- At-sea data entry software support:

FMA receives approximately 85% of observer data via satellite through a custom at-sea data entry software, in use since 1997. All groundfish vessels over 125 feet or those participating in specific fisheries are required to have this software and to maintain the communication system needed for the observer to transmit data and messages to FMA staff.

In 2008 FMA launched a new version of the software. Further improvements were made in 2009 which allow observers to send data daily over any type of satellite communication system. Industry assists by providing the computer and communications equipment.

In December 2008 and January 2009, FMA staff traveled to Dutch Harbor to install the new software on more than 125 vessels and 25 plants and provide technical support to industry prior to the start of the groundfish fishing seasons. FMA field office staff provide continuing technical support to industry and observers throughout the year.

FMA staff monitor the data transmissions from all vessels and plants with the at-sea software to ensure that observers are transmitting data frequently to meet inseason fisheries management needs. If a problem arises and an observer is unable to transmit data, FMA works directly with the observer, vessel personnel, and observer contractors to resolve the problem. Typically, this can be done over the phone. If the problem can't be resolved remotely, FMA field office staff visit the boat to resolve the problem.

- Sample station inspections:

  Ben Riedesel
Figure 2.  FMA staff member Ben Riedesel takes notes during a vessel sample station inspection.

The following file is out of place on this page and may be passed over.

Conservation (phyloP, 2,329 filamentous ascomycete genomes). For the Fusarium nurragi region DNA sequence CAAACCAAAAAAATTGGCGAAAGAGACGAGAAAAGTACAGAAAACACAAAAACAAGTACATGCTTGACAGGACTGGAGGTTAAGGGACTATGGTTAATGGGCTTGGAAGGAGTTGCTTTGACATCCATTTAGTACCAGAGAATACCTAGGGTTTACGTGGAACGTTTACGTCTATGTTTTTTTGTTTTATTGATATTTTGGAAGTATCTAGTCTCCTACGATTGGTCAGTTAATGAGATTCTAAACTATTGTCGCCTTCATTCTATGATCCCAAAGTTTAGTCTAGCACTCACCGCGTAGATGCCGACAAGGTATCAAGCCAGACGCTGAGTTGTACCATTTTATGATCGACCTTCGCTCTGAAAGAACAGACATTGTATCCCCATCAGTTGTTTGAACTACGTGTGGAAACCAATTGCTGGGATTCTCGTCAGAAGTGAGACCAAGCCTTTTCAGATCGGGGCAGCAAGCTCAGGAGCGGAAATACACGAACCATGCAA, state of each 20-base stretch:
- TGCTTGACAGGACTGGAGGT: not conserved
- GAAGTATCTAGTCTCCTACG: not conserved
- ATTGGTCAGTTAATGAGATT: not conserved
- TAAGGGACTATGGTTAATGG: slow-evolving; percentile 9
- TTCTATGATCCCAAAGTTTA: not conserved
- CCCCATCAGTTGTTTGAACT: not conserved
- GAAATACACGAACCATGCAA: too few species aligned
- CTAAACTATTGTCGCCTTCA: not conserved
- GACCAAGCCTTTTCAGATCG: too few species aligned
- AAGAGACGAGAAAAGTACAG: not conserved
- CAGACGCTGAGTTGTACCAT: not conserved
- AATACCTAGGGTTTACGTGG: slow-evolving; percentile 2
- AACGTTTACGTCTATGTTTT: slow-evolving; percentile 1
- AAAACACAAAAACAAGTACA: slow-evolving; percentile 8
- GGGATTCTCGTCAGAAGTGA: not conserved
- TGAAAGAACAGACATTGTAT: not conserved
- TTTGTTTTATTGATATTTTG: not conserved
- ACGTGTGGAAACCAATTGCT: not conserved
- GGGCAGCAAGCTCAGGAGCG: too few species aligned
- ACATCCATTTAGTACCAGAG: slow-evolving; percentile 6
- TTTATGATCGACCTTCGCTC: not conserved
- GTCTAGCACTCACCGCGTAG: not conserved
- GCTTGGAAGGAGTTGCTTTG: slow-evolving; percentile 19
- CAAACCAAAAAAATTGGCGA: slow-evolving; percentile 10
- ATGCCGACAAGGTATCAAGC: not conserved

Federal regulations require that some vessels participating in limited access fisheries install sample stations that meet specific requirements and are for the sole use of fisheries observers. FMA staff support industryís efforts to meet these requirements by conducting annual vessel sample station inspections. (Figs. 1-2).

FMA staff consult with fishing company representatives to ensure that the sample stations designed and installed aboard vessels comply with the regulations. When the vessels are in port, FMA staff inspect and certify the observer sample stations. All necessary elements of the sample station are documented on a checklist. A copy of this checklist is provided to the vessel company along with a notice of certification for the sample station. If the sample station fails any part of the inspection, FMA staff provide the vessel company with information on what needs revision, and the inspection is rescheduled to ensure that the revisions have been completed.

Each year as many as 59 vessels of varying sizes and gear types are inspected. Inspections are conducted throughout the Puget Sound region of Washington and at the Alaskan ports of Dutch Harbor and Kodiak. The bulk of the inspections occur prior to the start of major fisheries in Alaska. FMA staff are available for sample station consultations and inspections throughout the year and respond to requests within 10 days of receipt.

FMA's support activities provide needed services for members of the fishing industry and help to ensure that observers are able to collect high quality data and transmit these data in a timely manner. These activities are also valuable opportunities for personal interaction with industry, which improves our knowledge of fishing industry operations and helps to foster a good working relationship among members of industry, observers, and FMA staff.

By Allison Barns, Marlon Concepcion, Neil Riley, and Jason Stern